More than six hours after a signalling fault on the train network sent Hong Kong into commuter chaos, the city’s rail operator announced that a temporary fix was in place and its four affected lines had resumed normal service.
At 11.45am on Tuesday, the MTR said trains were now running every four minutes.
An unprecedented four lines – the Island line, Tsuen Wan line, Kwun Tong line and Tseung Kwan O line – were hit by severe delays. The MTR called on commuters to use other forms of public transport after journey times were extended by 40 minutes on some of the routes.
The transport operator first noticed the signalling failure at about 5.30am, affecting the Island, Tsuen Wan and Kwun Tong lines. Train frequency was reduced, and travel times were increased, leading to large crowds of waiting commuters at stations across the city.
At 9.25am, the MTR announced that normal train service was gradually resuming on the Island line as the issue there had been resolved. But at 10.18am, it said the Tseung Kwan O line had also broken down.
The company has apologised for the inconvenience.
Crowd control measures had to be put in place at various stations, including Kowloon Tong – the interchange station for the East Rail and Kwun Tong lines.
At about 10am, dozens of passengers were told to wait at the station lobby, with some being moved to the platform every 10 minutes or so.
Some commuters chose not to wait and tried to jump over the railing, while others switched to another mode of transport.
Student Ma Hei-ming, 18, decided to catch a bus or taxi.
“I have waited for more than an hour … I couldn’t stand it,” he said.
Billy Lam, 54, decided to try and take a bus to Kowloon Bay after waiting for an hour.
“I only saw one train during my wait,” he said, referring to Tiu Keng Leng-bound services.
At Yau Tong, trains were departing for North Point every 10 to 15 minutes. Commuters sat on staircases and floors as they waited. Police officers were on standby.
“I got down [to the platform] an hour ago, saw what a chaotic situation it was, and went back up to search for other transport, but there was no bus, no minibus, no taxi available, so here I am,” commuter Andrew Yeung Kam-lam said.
“I think the [MTR Corporation] really needs to carry out some in-depth investigation to see what exactly is going on. I’m sure they do repairs and maintenance, but is it thorough enough? Is it normal for such frequent glitches, and this time on four lines?”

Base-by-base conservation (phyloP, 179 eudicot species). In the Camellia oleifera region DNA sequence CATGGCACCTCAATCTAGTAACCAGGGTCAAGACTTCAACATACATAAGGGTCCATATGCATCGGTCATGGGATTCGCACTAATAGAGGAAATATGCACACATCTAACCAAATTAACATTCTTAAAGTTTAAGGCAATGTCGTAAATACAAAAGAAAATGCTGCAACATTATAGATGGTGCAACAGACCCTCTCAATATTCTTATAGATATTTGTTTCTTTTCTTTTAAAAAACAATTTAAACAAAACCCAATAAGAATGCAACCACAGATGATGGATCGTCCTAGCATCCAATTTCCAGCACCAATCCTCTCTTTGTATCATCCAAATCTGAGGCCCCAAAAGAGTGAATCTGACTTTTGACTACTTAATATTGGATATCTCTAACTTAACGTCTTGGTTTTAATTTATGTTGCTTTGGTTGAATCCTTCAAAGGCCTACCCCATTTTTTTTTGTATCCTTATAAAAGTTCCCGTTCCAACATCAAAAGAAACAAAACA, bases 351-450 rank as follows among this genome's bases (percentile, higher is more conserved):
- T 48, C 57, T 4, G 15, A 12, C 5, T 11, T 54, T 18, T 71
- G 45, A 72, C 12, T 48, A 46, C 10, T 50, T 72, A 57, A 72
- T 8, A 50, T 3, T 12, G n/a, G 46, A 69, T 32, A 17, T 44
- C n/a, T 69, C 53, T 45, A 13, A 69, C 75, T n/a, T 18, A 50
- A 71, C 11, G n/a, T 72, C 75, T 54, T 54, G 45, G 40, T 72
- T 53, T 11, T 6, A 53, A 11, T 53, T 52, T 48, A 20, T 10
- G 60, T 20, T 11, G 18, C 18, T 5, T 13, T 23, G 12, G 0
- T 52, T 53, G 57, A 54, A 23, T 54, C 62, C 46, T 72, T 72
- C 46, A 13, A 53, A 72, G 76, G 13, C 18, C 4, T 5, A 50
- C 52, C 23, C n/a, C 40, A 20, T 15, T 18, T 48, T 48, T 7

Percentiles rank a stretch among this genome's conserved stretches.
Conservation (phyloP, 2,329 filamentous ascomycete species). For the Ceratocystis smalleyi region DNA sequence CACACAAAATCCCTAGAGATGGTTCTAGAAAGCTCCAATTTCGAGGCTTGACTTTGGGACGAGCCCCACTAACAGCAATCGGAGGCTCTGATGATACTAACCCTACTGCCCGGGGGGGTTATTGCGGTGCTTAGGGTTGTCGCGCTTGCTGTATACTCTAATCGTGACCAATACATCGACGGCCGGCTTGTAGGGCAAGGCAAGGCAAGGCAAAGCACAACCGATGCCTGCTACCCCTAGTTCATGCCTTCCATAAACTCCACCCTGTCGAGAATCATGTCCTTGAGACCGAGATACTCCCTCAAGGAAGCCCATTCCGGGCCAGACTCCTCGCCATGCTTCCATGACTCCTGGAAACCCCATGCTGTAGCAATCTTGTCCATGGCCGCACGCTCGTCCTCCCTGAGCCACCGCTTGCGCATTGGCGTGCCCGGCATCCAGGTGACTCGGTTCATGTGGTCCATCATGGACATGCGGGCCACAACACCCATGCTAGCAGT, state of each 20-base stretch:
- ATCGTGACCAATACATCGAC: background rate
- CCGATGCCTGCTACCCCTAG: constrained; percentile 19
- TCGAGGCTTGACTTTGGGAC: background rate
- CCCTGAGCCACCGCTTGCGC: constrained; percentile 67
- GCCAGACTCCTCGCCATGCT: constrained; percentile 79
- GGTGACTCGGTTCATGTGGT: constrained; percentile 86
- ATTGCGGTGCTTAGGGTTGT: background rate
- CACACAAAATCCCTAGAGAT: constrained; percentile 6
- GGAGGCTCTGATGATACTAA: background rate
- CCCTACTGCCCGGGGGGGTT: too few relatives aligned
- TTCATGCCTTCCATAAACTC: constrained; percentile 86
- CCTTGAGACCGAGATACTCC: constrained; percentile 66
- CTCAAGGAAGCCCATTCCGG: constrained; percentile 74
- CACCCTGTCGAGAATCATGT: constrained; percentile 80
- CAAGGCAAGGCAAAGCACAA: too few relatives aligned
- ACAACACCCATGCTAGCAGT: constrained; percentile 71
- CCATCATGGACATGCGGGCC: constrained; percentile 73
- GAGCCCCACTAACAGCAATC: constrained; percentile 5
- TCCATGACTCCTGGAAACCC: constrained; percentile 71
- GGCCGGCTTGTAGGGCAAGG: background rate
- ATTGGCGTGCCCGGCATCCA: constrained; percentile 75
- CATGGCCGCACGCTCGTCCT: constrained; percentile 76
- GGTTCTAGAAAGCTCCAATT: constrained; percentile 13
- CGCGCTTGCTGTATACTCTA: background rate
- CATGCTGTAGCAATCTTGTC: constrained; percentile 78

A woman surnamed Leung said it took her “almost an hour” to get from Tseung Kwan O to Yau Tong.
“It’s crazy. The MTR’s problems don’t only affect MTR users, they also affect other transport users and traffic,” she said. “Am I to take a HK$200 or HK$300 taxi to work every time?”
More than 100 passengers were stuck on the platform at Choi Hung. Although the MTR had earlier said Kwun Tong line services would run every 12 to 15 minutes, no train was in sight for about half an hour.
When one finally arrived, passengers attempted to squeeze into already full carriages.
Fung Yee-ling, a clerk, said she worried that her boss might blame her for being late for work.
“If the next train comes and I still fail to get on it, I will go to take other modes of transport. But I’ve heard people who are taking buses are also stuck in traffic jams,” she said.
Crowd control at Kowloon Tong station at around 10.30am on Tuesday. pic.twitter.com/Galk5eWsl1
— Elizabeth Cheung (@cheung_le) October 16, 2018
The train disruptions had a knock-on effect on road traffic, with the drive from Argyle Street in Mong Kok to the Eastern Harbour Tunnel taking 83 minutes instead of the usual 25 minutes at about 11am. Other areas, such as Ho Man Tin, also faced peak hour congestion.
Ride-hailing service Uber saw heavy demand, with a trip to Causeway Bay from Ho Man Tin costing HK$220 (US$28), double the normal charge.
Tram services were also affected, with hundreds of people queuing up at a station in North Point. The queue was so long that it reached the next stop.